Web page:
Fire up the server, visit /products and add a few products.

Making a simple cart

Now that we have all the pieces in place, we can actually build the shopping cart.

The items view

Let's use the index page to display all the avalable products, and give the user the option to add them to a shopping cart: ./public/templates/index.dust

<ul class="nm-np inline">
            <form method="POST" action="cart">
                <input type="hidden" name="item_id" value="{.id}">

                <h3 class="nm-np">{.name}</h3>
                <h4 class="nm-np">{.prettyPrice}</h4>
                <input type="submit" value="{@pre type="content" key="index.addToCart"/}">
                <!--If we don't add the Cross-Site Request Forgery token, this POST will be rejected-->
                <input type="hidden" name="_csrf" value="{_csrf}">
        <li>There are no products :(<br>You should <a href="/products">add some</a></li>

It's very similar to the previous product list we built. Notice two things:

  • Use of the csrf token
  • Use of a content bundle for the label of the button

View commit

The Controllers

Let's modify ./controllers/index.js to serve a list of products to the main page. This is pretty straightforward as you've seen before. Retrieve the items from the database, and pass them to the template:

server.get('/', function (req, res) {

    Product.find(function (err, prods) {
        if (err) {

        var model =
            products: prods

        res.render('index', model);

View commit

Now, when a customer adds an item to the shopping cart, we want to do two things. 1 Put it in the session memory store. 2 Display what's in the cart.

We need a cart controller for this.

Once again we're going to use the generator, but this time, we'll create a controller, template and even a content bundle in a single shot:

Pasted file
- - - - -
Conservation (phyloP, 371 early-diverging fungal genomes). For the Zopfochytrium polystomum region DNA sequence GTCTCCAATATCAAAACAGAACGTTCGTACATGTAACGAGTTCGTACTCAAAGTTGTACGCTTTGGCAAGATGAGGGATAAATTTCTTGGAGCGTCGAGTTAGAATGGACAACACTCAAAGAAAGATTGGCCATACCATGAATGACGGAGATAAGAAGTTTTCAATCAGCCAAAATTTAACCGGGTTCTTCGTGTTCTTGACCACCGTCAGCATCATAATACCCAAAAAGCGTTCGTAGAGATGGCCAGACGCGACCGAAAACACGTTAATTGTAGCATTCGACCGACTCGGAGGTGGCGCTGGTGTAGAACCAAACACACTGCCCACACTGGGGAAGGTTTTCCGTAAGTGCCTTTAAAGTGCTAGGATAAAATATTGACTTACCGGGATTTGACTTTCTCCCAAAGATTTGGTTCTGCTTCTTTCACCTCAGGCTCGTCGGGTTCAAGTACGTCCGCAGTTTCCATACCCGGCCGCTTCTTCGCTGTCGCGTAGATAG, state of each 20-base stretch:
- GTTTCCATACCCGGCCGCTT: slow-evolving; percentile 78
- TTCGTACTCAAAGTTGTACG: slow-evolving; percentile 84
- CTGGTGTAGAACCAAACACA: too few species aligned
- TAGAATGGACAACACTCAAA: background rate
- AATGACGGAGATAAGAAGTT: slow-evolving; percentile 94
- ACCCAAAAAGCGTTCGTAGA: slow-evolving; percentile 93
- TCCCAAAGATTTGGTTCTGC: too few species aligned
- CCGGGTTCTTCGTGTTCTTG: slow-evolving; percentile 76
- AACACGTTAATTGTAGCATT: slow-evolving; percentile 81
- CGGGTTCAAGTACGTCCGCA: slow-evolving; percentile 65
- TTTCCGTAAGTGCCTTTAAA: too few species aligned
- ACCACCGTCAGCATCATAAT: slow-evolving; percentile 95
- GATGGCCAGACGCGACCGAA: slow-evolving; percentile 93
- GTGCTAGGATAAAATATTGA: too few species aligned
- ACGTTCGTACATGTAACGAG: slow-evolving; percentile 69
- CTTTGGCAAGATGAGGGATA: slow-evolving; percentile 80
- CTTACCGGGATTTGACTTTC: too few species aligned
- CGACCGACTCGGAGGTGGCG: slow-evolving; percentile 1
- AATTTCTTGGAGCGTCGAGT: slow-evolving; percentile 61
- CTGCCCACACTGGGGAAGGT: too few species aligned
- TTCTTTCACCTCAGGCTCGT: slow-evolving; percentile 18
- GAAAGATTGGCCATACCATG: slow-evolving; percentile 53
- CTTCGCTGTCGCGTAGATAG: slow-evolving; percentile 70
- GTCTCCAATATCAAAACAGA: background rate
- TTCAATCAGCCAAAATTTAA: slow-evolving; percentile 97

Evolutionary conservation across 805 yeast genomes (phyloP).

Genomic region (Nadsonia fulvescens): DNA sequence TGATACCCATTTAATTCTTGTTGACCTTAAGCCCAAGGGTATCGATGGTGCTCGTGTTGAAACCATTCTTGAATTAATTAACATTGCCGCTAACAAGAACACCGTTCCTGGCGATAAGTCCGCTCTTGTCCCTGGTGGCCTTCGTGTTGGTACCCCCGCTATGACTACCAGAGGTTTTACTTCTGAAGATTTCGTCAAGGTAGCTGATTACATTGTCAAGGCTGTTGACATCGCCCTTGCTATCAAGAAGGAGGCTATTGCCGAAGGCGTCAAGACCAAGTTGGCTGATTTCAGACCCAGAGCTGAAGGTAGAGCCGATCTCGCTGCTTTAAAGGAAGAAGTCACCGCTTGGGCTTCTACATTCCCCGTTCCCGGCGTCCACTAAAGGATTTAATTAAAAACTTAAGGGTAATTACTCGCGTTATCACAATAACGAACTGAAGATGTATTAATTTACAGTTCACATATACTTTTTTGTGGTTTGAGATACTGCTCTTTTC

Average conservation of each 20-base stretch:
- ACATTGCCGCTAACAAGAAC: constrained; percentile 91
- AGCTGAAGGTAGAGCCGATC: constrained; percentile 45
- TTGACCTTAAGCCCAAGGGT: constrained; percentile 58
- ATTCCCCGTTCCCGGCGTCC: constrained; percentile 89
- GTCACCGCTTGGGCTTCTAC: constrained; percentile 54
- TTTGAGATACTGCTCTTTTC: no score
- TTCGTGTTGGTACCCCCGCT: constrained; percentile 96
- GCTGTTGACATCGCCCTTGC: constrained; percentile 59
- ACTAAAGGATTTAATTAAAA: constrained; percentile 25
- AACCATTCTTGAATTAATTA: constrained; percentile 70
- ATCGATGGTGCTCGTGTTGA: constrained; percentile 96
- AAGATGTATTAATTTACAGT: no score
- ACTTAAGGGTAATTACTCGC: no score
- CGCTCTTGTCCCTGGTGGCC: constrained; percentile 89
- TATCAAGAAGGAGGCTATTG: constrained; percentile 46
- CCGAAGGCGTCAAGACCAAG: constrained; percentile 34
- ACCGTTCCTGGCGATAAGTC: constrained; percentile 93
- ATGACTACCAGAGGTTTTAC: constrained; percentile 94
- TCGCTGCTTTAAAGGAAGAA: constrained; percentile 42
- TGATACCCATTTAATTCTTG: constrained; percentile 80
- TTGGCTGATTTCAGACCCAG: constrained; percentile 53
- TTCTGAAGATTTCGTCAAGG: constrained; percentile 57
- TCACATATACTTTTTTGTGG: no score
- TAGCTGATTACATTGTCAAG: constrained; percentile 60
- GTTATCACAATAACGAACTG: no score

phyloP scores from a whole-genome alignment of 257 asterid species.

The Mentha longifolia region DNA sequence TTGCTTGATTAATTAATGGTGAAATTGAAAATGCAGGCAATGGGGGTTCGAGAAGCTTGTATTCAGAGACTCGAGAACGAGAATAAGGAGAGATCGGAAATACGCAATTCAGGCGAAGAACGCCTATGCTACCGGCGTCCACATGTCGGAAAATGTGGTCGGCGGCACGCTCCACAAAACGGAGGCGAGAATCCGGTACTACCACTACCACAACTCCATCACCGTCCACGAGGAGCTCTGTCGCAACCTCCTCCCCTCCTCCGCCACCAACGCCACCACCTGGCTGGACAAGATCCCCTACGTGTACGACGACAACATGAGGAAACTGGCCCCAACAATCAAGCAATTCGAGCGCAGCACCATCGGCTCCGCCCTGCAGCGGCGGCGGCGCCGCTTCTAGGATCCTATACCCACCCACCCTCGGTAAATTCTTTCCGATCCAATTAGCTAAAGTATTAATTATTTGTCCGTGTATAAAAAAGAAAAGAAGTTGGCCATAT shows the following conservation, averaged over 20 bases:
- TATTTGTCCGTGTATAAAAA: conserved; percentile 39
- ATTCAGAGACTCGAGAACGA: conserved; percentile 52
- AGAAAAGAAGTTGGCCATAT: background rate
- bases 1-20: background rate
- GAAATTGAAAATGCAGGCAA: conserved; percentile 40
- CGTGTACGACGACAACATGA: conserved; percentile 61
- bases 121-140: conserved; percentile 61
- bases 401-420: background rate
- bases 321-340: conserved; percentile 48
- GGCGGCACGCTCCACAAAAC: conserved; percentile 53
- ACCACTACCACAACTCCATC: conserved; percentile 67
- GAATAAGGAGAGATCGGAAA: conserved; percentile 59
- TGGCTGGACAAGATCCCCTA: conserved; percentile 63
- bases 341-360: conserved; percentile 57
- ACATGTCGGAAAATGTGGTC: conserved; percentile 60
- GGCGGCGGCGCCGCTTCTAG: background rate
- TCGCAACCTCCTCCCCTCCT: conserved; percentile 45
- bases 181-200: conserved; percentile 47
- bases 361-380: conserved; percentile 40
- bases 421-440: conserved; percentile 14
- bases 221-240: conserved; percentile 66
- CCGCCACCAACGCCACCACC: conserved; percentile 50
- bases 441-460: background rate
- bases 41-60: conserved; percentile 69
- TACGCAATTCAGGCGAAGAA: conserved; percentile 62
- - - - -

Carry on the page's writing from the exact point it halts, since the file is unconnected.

$ yo kraken:page cart
   invoke   kraken:controller:/usr/local/lib/node_modules/generator-kraken/page/index.js
[?] Respond to XHR requests? No
   create     controllers/cart.js
   invoke   kraken:model:/usr/local/lib/node_modules/generator-kraken/page/index.js
   create     models/cart.js
   invoke   kraken:template:/usr/local/lib/node_modules/generator-kraken/page/index.js
   create     public/templates/cart.dust
   invoke   kraken:locale:/usr/local/lib/node_modules/generator-kraken/page/index.js
   create     locales/US/en/

Note: We won't be modifying the content bundle for this section. That's left as an excercise for the reader.

The ./controllers/cart.js controller will have two functions.

POST will accept an item into the shopping cart by putting it in memory. If it's already in the cart, it will increase the quantity by one.'/cart', function (req, res) {

        //Load (or initialize) the cart
        req.session.cart = req.session.cart || {};
        var cart = req.session.cart;

        //Read the incoming product data
        var id = req.param('item_id');

        //Locate the product to be added
        Product.findById(id, function (err, prod) {
            if (err) {
                console.log('Error adding product to cart: ', err);

            //Add or increase the product quantity in the shopping cart.